Tether Blacklists $31.4 Million Over Alleged FTX Hack, Musk Responds

On the night of Nov. 11, multiple FTX-linked wallet addresses were found transferring millions of dollars worth of cryptocurrencies without official notice, sparking speculation ranging from FTX’s commencement of bankruptcy proceedings to the involvement of pirates. Within hours, FTX confirmed on Telegram that the money transfers were part of an ongoing hack.

FTX Telegram admin confirms it was hacked. Source: Telegram

Following FTX’s confirmation on Telegram about the hack, as noted above, Tether proactively blacklisted $31.4 million worth of USDT tokens related to the transactions. As underline by blockchain investigator ZachXBT, the blacklisted USDT tokens consisted of $3.9 million USDT on Avalanche (AVAX) and $27.5 million USDT on Solana (SOL).

Billionaire entrepreneur Elon Musk, who recently bought Twitter in hopes of unleashing the platform’s full potential, credited Twitter’s contribution in tracking FTX developments in real time.

Elon Musk is interested in FTX CEO Sam Bankman-Fried. Source: Twitter

By blacklisting the allegedly stolen USDT token, Tether prevented hackers from siphoning assets to another account or exchanging them for other cryptocurrencies. As part of the fix, Tether may burn blacklisted USDT and reissue equal amounts of the asset to the original owner.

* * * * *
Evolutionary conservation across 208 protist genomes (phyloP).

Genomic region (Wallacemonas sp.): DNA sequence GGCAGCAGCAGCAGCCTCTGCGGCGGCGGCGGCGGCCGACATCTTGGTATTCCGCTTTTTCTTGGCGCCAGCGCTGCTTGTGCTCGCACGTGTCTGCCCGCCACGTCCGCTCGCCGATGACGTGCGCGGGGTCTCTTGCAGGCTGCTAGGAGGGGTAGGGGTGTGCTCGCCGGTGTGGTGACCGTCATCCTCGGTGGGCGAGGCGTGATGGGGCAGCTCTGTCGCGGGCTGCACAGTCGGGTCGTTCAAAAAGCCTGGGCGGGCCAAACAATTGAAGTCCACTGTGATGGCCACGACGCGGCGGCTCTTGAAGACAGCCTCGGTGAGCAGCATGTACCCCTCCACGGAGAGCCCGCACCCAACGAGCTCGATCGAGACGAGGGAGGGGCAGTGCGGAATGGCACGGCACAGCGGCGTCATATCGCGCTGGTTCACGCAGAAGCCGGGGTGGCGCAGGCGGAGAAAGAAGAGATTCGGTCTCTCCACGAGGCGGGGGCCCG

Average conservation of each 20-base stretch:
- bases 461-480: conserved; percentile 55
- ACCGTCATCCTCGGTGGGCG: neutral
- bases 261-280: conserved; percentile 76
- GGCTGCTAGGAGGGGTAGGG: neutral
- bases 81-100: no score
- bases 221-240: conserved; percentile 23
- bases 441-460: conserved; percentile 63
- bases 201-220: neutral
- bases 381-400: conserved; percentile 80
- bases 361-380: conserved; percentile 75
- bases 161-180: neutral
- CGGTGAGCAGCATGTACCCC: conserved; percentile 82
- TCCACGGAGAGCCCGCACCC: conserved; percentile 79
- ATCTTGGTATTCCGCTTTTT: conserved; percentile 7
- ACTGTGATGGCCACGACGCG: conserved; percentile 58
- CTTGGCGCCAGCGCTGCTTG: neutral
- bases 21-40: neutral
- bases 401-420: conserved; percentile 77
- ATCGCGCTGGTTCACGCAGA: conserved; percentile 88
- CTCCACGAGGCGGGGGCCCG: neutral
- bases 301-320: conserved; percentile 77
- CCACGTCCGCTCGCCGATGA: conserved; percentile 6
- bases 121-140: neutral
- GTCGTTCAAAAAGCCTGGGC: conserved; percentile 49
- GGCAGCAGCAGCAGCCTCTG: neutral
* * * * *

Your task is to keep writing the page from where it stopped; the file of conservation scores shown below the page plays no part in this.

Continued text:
However, the hacker also stole many other crypto assets, including Ethereum (ETH) Chainlink (LINK) and USDP, which have yet to see the intervention of the respective ecosystems.

Related: FTX-Binance Standoff Highlights Need for Clear Rules – Sen. Lummis

Over the past few days, major crypto exchanges including Binance, OKX, Kucoin, and Crypto.com have pledged to share their proof of reserve to regain investor confidence.

Leading this campaign, Bitfinex CTO Paolo Ardoino shared 135 cold and hot wallet addresses revealing proof of Bitfinex reserves.

While this move was welcomed by investors, a few community members pointed to Bitfinex’s lack of accountability figures, making the data incomplete for review.